Bloomfield Fire Department reduces employee hours
Reducing hours of three firefighters will allow Bloomfield to continue paying them through June.
BLOOMFIELD — An increase in volunteer firefighters may help Bloomfield Fire Department retain a fast response time despite losing staff members.
During a city council meeting Monday, Fire Chief John Mohler said the number of volunteers has doubled since October, when there were 12 volunteer firefighters.
This will help the fire department keep its station staffed 24 hours a day despite reducing hours for three of the paid firefighters, he said.
Mayor Scott Eckstein praised Mohler and Mohler's predecessor, George Duncan, for recruiting more volunteers.
"Coverage is vital in our community," Eckstein said.
These firefighters were paid using a federal grant, which expired last year. The city had a special election, in which residents voted to increase the gross receipts tax. The tax increase was marketed as a way of keeping paid firefighters, however city officials have not decided how the increased revenue will be distributed.
Bloomfield has seen a decrease in gross receipts tax revenue over the last two years. During a state board of finance meeting last week in Santa Fe, city manager Eric Strahl said the city saw an 11 percent decrease in gross receipts revenue in fiscal year 2016 and a 16 percent decrease this fiscal year.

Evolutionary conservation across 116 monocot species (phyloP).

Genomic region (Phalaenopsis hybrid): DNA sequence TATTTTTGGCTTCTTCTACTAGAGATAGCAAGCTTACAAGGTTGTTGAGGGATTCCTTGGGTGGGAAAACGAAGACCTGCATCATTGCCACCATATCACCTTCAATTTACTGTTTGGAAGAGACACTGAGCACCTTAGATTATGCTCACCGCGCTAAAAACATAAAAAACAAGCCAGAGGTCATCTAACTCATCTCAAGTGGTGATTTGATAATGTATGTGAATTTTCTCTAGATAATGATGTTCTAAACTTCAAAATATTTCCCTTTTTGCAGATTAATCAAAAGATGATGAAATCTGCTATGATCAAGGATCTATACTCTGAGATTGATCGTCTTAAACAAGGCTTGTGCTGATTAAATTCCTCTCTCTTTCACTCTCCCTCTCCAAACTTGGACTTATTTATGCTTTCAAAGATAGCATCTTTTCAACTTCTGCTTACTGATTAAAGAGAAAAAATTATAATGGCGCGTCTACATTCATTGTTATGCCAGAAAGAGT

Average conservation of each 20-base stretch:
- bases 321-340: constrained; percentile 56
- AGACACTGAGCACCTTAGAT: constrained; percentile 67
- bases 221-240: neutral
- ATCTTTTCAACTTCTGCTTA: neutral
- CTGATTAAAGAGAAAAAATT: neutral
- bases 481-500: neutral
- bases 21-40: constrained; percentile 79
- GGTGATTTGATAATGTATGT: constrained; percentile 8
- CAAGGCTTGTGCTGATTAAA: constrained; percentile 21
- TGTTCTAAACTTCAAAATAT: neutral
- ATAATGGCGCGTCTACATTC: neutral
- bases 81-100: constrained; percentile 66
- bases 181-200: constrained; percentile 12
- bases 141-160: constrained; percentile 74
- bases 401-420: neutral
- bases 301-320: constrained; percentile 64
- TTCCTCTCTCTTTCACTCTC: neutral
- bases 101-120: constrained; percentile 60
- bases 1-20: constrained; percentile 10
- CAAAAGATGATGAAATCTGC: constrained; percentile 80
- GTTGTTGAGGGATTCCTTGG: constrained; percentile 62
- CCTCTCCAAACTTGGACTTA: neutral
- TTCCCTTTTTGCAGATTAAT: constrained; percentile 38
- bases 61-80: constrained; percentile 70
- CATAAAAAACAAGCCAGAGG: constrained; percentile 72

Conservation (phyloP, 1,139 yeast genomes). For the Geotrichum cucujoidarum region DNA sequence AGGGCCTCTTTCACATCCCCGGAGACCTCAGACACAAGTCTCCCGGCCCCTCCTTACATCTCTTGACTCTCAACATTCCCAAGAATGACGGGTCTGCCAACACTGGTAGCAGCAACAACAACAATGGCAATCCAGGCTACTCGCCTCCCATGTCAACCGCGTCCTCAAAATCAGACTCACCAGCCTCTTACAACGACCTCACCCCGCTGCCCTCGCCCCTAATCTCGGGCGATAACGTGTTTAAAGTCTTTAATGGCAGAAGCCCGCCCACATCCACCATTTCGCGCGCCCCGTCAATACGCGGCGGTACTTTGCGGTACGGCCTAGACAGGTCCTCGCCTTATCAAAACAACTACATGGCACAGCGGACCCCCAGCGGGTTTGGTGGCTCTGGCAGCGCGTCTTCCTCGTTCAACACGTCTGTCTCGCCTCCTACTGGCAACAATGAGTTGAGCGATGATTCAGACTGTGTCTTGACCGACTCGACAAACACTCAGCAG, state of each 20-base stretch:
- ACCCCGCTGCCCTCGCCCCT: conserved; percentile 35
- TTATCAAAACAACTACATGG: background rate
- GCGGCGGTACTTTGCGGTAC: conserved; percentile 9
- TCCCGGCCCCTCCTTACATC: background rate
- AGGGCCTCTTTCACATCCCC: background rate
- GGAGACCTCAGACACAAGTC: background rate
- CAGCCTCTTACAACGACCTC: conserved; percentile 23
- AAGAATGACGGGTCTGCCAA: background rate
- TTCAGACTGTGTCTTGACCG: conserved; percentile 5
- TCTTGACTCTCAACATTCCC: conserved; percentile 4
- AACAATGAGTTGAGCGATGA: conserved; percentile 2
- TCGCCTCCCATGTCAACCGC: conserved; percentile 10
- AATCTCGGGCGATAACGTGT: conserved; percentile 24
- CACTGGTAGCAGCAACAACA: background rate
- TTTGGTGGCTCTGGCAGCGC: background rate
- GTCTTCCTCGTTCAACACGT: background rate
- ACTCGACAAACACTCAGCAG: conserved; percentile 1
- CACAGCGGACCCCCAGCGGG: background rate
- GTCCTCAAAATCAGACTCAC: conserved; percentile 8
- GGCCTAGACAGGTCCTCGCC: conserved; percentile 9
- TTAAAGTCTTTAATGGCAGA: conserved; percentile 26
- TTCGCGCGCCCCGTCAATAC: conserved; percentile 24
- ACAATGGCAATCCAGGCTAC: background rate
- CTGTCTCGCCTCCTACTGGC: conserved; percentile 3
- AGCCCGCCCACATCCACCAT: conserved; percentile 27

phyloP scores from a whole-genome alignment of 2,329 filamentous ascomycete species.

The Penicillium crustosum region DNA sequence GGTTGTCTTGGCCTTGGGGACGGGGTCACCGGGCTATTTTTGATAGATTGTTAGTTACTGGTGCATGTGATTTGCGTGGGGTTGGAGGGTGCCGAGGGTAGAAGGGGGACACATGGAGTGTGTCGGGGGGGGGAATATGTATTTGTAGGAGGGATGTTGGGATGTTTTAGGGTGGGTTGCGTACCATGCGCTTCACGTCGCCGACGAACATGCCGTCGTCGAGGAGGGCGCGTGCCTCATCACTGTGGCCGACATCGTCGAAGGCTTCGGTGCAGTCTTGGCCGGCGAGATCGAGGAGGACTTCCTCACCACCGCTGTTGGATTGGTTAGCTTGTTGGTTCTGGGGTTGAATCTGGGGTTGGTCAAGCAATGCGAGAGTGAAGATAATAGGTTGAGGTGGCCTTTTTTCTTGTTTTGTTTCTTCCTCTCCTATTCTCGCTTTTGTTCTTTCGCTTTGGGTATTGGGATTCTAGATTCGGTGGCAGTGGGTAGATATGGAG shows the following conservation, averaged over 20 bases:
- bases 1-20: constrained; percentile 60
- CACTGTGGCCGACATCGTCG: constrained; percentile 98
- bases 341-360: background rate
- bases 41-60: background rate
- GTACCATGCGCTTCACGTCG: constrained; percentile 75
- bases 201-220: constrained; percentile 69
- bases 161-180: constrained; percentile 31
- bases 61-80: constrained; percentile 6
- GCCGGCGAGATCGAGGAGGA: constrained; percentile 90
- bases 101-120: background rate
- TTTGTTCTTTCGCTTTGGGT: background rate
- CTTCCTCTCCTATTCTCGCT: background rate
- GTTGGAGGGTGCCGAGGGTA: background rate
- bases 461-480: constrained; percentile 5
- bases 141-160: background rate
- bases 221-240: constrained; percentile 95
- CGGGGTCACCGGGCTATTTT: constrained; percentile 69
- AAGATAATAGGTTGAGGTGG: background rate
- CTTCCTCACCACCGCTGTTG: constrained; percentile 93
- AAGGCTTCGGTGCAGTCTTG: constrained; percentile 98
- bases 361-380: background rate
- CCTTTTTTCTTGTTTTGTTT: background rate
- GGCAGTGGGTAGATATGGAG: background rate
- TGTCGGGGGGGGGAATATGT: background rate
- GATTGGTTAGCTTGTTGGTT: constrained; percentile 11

Mohler said he is hopeful the economy will improve raising the gross receipts tax revenue. If that happens, he said the city may be able to budget enough for the fire department to pay the firefighters.
While the department is shrinking, Mohler said there will be one paid firefighter and one volunteer firefighter at the station at least through June.
"The first truck will still get there fast," Mohler said.
The city received the federal SAFER grant in 2014, which allowed the fire department to increase the number of paid firefighters from three to 10. This allowed the department to decrease its average response time from more than seven minutes to less than five minutes. When it expired, the city had limited options for paying the firefighters. Currently, positions are being funded using money in the wild land fire fund. The department has earned the money by sending firefighters to fight wildfires in other areas.
Insurance rates in Bloomfield also went down because of the grant. The insurance rates are partially based on the Insurance Services Office's rating. The ISO rating looks at the fire department, water system and emergency communications. While evaluating the fire department, the ISO is further broken down into training and personnel.
Bloomfield was evaluated last year and will not be evaluated again for several years, Mohler said. Bloomfield currently has an ISO rating of Class 2, which places it in the top 3 percent in the country, according to The Daily Times archives.
"The ISO rating will go down if we don't have more staffing by the time we're evaluated again," Mohler said.
Hannah Grover covers government for The Daily Times. She can be reached at 505-564-4652.